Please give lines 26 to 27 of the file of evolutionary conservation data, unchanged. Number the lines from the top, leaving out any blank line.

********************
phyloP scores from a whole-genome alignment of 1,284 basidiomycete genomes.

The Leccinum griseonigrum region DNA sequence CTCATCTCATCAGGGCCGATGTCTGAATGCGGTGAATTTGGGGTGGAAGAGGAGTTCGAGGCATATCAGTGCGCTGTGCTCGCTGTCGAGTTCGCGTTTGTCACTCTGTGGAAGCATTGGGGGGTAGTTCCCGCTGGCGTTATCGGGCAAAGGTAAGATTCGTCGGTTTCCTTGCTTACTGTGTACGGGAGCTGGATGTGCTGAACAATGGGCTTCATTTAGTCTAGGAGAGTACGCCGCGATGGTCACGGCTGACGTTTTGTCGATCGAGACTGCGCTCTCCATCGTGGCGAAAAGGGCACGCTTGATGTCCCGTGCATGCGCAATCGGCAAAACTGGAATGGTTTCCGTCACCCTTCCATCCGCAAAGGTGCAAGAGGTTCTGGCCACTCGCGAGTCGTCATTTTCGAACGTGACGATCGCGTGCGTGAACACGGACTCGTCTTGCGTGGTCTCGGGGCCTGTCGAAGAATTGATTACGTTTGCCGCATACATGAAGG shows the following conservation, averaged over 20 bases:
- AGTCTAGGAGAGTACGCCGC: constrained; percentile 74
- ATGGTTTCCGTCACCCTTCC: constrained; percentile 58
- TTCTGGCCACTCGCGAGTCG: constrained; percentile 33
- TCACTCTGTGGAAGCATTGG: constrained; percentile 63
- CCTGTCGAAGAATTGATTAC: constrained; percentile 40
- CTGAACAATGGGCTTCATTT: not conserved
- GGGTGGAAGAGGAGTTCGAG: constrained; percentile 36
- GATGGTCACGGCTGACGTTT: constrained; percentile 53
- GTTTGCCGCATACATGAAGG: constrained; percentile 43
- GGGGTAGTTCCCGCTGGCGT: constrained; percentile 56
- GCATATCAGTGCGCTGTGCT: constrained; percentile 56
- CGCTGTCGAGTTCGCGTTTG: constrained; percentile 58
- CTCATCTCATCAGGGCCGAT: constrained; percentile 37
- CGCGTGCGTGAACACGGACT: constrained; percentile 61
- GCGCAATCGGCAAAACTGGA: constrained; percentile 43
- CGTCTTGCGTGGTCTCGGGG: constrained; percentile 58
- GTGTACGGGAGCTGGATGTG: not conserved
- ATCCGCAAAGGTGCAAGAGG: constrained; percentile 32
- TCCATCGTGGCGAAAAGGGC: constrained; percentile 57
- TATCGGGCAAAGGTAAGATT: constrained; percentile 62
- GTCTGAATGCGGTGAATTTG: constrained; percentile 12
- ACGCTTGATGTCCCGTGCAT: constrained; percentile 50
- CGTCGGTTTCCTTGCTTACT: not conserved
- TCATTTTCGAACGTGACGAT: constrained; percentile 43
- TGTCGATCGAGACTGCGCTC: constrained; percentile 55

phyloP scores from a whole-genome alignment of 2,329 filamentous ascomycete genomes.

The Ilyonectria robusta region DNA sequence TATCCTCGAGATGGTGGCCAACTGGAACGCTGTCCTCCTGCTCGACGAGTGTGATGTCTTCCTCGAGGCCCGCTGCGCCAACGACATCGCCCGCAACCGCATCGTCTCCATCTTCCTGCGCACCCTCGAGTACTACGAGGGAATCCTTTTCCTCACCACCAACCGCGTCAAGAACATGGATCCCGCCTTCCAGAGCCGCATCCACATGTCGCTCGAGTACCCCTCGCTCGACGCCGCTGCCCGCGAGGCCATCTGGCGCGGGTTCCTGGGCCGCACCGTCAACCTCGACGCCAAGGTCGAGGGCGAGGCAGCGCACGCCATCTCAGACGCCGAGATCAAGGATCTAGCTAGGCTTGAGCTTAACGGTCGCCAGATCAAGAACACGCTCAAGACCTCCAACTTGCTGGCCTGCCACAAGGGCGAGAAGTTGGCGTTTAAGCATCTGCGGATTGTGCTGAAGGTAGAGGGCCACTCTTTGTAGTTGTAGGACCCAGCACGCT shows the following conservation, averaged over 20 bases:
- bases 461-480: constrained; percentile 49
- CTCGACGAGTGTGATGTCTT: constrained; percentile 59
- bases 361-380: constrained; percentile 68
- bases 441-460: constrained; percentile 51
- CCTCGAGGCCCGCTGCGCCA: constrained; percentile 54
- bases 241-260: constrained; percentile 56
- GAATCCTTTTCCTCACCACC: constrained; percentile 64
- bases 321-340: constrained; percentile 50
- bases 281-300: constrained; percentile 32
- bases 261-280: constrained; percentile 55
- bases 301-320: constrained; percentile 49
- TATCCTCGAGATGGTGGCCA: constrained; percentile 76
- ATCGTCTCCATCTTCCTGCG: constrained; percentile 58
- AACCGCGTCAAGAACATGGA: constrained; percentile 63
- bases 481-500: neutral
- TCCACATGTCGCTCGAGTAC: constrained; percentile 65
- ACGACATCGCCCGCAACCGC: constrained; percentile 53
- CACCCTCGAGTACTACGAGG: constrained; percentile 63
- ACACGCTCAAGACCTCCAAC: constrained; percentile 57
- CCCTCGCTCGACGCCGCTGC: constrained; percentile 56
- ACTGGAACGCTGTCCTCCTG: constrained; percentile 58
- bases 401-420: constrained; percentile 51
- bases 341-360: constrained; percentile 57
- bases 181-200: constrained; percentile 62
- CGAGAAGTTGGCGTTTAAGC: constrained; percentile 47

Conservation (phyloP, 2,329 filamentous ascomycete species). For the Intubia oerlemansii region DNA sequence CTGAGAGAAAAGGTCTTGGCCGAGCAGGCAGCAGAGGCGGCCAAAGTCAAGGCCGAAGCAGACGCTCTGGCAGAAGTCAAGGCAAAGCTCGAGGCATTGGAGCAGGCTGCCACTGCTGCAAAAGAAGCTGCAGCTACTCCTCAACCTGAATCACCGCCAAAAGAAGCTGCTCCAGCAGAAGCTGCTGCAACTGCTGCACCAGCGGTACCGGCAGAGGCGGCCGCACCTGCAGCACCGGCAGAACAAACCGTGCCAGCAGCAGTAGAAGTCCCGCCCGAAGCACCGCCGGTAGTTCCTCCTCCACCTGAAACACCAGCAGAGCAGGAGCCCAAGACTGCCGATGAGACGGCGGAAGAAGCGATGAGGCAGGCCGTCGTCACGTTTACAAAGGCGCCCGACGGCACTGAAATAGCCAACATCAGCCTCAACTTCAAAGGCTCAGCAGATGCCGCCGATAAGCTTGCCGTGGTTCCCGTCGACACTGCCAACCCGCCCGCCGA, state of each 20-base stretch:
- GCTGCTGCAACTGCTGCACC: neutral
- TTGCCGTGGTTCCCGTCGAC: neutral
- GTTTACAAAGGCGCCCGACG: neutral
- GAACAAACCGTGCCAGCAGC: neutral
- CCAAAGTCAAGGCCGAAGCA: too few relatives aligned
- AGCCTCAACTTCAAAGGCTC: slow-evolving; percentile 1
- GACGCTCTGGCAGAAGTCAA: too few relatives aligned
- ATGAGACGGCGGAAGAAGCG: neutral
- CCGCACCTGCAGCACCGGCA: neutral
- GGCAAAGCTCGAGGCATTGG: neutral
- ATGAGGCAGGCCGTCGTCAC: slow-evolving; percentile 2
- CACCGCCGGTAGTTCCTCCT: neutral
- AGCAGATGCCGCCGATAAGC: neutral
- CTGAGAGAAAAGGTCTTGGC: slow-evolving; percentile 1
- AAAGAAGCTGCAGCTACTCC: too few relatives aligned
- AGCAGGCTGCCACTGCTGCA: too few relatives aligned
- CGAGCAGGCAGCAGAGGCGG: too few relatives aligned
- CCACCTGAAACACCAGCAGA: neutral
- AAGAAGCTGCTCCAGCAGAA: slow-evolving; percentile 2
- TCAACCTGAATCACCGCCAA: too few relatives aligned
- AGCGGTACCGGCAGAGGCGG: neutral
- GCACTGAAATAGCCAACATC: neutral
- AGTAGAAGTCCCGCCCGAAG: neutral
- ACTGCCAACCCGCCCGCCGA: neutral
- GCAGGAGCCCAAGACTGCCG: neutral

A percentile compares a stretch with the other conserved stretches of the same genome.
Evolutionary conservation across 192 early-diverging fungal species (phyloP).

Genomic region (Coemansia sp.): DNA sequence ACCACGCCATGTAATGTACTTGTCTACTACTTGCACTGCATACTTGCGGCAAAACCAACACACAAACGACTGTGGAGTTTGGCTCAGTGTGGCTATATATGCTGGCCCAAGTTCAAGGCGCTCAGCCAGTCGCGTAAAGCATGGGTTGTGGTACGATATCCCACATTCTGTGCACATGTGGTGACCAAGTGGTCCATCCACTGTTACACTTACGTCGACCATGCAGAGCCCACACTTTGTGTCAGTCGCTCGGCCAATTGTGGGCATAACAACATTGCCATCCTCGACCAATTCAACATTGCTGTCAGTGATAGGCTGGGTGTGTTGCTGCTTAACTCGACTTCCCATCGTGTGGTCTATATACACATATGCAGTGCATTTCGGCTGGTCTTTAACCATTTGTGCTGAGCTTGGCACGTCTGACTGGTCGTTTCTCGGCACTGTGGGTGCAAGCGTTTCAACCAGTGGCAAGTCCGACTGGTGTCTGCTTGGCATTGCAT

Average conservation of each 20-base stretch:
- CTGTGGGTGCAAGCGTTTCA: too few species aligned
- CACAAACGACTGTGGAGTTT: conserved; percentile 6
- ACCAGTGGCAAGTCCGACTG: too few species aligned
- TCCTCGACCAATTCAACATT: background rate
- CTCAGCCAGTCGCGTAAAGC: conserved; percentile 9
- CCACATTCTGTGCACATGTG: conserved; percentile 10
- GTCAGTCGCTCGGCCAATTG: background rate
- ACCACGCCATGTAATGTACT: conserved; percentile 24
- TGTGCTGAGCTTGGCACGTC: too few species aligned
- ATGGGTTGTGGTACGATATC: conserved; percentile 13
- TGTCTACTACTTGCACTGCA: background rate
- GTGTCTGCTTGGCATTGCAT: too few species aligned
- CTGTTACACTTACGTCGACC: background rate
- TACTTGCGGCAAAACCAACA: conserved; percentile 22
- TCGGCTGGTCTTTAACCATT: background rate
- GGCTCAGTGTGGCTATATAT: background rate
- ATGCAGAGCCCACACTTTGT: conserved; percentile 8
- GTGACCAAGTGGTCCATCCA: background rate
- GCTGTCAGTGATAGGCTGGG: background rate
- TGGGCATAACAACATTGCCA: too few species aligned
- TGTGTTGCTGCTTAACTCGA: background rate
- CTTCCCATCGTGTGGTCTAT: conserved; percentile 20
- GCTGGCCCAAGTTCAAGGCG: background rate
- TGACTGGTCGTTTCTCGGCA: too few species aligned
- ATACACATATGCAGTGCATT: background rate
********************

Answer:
- TCATTTTCGAACGTGACGAT: constrained; percentile 43
- TGTCGATCGAGACTGCGCTC: constrained; percentile 55